The data was compiled in a spreadsheet manually. I used a Beautiful Soup python function in a Jupyter notebook to get the BoE links and navigation directions off the SoS’s site quickly. Getting the lat-long items and the addresses was a manual copy-paste operation, to my spreadsheet chagrin. The drop box images were the hardest to find, as they are either on a Board of Elections’ site, Facebook page, or photographed for a local newspaper — all over the place. Once that was done, the Mapbox studio dataset editor made it very easy to convert to a geojson. Find that geojson here.

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View of the data and fields in Mapbox Studio

The Process

Though I’m a professional designer, I am still very much a student of web apps. Using that store locator as a base, here were a number of elements that weren’t in the tutorial that I worked to include:

First was learning how to extract a geojson from an online site using an HTTPRequest function. I’m just extracting from the same link I’ve provided above. The store locator code needed to be nested within this HTTPRequest because the markers and listings need data to be created, and won’t function if it isn’t called already.

var boxesconst url = “https://bennkeel.github.io/OhioElections/BoE-Locations-OH.geojson";const updateUISuccess = function(data) {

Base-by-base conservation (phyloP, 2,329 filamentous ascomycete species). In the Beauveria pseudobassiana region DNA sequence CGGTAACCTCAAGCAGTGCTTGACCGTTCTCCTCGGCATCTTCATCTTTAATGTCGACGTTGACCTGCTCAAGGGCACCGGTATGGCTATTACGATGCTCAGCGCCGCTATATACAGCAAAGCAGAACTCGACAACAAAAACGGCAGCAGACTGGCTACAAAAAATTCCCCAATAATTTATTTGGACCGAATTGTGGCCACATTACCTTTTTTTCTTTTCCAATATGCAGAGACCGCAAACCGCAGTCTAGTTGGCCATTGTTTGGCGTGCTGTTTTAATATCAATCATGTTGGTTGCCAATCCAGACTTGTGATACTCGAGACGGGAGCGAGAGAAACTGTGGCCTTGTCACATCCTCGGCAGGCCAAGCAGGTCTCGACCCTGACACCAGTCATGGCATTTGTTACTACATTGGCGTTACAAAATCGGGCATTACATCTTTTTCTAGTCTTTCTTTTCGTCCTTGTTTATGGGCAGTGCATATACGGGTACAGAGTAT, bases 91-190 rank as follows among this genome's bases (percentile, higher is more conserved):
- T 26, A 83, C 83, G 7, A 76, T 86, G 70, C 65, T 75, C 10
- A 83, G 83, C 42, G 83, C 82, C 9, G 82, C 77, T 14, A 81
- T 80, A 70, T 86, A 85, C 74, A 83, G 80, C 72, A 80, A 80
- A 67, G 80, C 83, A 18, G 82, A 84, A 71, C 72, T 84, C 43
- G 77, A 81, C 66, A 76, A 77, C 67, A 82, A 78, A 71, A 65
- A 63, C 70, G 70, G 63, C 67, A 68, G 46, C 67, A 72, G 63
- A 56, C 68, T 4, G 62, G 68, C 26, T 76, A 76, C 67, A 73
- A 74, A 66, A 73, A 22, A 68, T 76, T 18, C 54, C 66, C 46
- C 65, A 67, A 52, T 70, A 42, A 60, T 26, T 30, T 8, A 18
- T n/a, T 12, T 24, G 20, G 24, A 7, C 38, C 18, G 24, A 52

const parsedData = JSON.parse(data);
console.log(parsedData);boxes = parsedDataboxes.features.forEach(function(box, i){box.properties.id = i;});/*Rest of Store Locator code here*/}
const updateUIError = function(error) {console.log(error);};
const responseMethod = function(httpRequest) {if (httpRequest.readyState === 4) {if (httpRequest.status === 200) {updateUISuccess(httpRequest.responseText);} else {updateUIError(httpRequest.status + ': ' + httpRequest.responseText);
}}};
const createRequest = function(url){const httpRequest = new XMLHttpRequest(url);httpRequest.addEventListener('readystatechange', (url) => responseMethod(httpRequest));httpRequest.open('GET', url);httpRequest.send();};createRequest(url);

Next was changing the listing the entries alphabetically by county, which I do in the code here:

data.features.sort( function( a, b ) {a = a.properties.county;b = b.properties.county;return a < b ? -1 : a > b ? 1 : 0;});

Third, I changed many of the .setHTML and other lines to use template literals to simplify the code. This doesn’t work with some older browsers unfortunately, but for the quickness of this exercise, the simpler formatting helped me understand what I was writing and changing.